One of Dix's pupils at the Academy in Dresden where Dix taught for much of the1920s recalled that at the regular Monday morning model markets, Dix would always pick out those models whose bodies had been branded by their lives, widows, pregnant women worn-out prostitutes, or those trying to hide their age under a cosmetic facade. As Dix himself recalled of this period, 'There was a colossal number of different types. I was always after types. The streets, the cafés, there you could find everything, I felt close to everything there. The sad, the everyday enticed and inspired me' (Otto Dix cited in F. Löffler, Otto Dix: Life and Work, New York, 1982, p. 11).
In particular it was to the prostitute that Dix was drawn. A frequenter of brothels for much of his life, Dix discovered in the withered and bizarre faces and bodies of the prostitutes he painted, not only a metaphor for the times in which he lived but also a perverse beauty. In the immediate post-war years of chronic inflation the street whore could be seen as the female equivalent of the war cripple - a victim and a mirror of the times. In addition Dix was fascinated by the duality of repulsion and attraction that a painted whore provoked in him. Time and again he would revel in the juxtaposition of extremes, nowhere more so than in his great triptych of 1927 Metropolis in which the side panels of this memorable icon of modern life in Weimar Germany were given over to war-cripples and prostitutes.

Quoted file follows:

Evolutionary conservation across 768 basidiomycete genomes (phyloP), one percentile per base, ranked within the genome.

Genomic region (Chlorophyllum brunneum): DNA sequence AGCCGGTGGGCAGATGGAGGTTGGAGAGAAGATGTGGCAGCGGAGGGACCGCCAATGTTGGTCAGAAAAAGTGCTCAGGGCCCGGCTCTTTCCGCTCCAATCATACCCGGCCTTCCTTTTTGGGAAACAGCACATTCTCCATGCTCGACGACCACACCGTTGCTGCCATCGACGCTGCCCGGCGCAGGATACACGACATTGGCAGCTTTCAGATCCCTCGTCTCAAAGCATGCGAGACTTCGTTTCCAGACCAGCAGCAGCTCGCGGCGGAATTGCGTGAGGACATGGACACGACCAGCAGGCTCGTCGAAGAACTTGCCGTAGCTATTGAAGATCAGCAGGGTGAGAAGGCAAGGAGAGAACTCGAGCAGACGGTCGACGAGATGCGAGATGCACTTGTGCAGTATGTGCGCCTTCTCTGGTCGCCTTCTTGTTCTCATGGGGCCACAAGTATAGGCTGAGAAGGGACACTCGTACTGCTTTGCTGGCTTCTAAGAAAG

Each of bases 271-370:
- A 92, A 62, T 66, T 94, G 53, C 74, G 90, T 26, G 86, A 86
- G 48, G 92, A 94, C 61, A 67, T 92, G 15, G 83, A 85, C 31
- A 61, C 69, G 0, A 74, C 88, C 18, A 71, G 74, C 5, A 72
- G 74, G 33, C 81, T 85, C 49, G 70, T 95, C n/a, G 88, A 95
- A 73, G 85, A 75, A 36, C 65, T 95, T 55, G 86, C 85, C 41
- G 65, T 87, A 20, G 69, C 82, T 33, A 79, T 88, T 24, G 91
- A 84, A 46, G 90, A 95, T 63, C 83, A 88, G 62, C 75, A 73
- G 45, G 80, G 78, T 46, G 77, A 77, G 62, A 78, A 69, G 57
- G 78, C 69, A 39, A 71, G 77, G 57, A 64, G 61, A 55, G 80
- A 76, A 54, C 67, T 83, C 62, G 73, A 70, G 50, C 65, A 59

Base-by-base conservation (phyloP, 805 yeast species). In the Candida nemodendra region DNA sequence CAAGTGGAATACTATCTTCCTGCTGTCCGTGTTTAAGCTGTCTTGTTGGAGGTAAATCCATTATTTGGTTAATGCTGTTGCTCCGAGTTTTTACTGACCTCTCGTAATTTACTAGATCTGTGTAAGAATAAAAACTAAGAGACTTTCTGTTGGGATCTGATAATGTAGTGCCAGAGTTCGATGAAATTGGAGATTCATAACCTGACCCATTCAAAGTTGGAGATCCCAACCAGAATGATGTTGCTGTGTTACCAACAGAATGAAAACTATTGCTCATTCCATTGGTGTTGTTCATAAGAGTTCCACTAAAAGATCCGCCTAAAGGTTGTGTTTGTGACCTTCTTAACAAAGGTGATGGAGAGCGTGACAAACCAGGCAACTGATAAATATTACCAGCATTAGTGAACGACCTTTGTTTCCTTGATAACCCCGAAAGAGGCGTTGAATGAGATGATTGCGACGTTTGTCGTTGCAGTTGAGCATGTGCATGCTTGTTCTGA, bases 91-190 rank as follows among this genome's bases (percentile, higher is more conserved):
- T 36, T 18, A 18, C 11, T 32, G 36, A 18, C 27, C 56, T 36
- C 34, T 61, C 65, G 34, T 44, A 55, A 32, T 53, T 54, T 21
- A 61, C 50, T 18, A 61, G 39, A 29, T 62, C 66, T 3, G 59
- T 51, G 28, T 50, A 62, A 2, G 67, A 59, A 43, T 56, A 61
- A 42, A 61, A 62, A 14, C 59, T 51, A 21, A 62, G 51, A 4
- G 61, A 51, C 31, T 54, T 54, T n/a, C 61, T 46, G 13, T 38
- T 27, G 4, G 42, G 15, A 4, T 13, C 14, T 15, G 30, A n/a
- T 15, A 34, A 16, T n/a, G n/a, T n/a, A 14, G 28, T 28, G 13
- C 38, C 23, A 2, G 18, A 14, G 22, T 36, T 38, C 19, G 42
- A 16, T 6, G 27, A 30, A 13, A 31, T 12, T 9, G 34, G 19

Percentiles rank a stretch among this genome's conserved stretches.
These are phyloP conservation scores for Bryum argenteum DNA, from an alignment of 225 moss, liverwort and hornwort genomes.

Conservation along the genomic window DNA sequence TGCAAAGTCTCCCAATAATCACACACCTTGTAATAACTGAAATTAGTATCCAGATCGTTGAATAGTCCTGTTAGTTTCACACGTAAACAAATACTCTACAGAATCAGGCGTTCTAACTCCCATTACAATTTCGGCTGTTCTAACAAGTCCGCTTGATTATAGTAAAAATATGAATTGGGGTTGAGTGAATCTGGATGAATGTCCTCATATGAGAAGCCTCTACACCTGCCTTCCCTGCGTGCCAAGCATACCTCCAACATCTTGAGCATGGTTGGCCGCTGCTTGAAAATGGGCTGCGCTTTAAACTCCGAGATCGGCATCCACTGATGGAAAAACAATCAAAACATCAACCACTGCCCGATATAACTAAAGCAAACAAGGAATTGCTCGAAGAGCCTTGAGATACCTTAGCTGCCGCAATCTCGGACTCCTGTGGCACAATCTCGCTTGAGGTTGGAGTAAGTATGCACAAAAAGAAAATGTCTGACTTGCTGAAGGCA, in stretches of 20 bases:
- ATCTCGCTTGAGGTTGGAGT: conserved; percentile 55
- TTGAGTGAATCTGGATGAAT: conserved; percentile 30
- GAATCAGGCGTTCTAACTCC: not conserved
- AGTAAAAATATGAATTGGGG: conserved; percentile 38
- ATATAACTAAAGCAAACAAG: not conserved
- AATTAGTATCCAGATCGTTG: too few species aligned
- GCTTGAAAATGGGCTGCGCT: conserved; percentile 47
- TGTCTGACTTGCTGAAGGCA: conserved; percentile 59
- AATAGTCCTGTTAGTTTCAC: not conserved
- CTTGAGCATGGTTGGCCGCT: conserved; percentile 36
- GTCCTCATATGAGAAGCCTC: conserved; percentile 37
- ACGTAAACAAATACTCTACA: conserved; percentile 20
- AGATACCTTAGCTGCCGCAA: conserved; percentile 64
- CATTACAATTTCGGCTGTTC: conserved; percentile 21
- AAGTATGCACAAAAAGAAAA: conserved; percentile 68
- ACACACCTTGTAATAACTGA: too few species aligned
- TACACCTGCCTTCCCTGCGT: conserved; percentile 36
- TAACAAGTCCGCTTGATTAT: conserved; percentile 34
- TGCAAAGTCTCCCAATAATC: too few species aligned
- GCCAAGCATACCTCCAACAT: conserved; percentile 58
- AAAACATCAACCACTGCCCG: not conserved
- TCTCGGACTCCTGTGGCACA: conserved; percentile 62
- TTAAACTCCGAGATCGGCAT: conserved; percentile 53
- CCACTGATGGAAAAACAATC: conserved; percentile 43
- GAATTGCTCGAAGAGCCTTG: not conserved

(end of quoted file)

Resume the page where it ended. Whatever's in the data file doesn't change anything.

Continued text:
Painted in the same year as Metropolis, Marianne is a luscious watercolour portrait of a gaudily made-up woman similar to those found in the triptych. Wearing a fur coat and jewels and shown holding a cigarette between her painted figures, she epitomizes the showy nightlife of the so-called 'golden twenties'. As its inscription indicates, Marianne was painted for the pioneering film-maker Dr Hans Cürlis and indeed may well be one of the two watercolours that Cürlis' famous film of Dix shows him making in 1927.
Watercolour and pencil on paper
THE GERSTEL COLLECTION
Signed, dated and inscribed 'Für Dr. Cürlis im April 27.DIX' (at the upper edge)
German & Austrian Art
24 1/8 x 19¾ in. (61.2 x 50.2 cm.)
S. Pfäffle, Otto Dix, Werkverzeichnis der Aquarelle und Gouachen, Stuttgart, 1991, no. A1927/24 (illustrated pp. 132 & 212).
A gift from the artist to Dr Hans Cürlis.
Bernard Black Gallery, New York.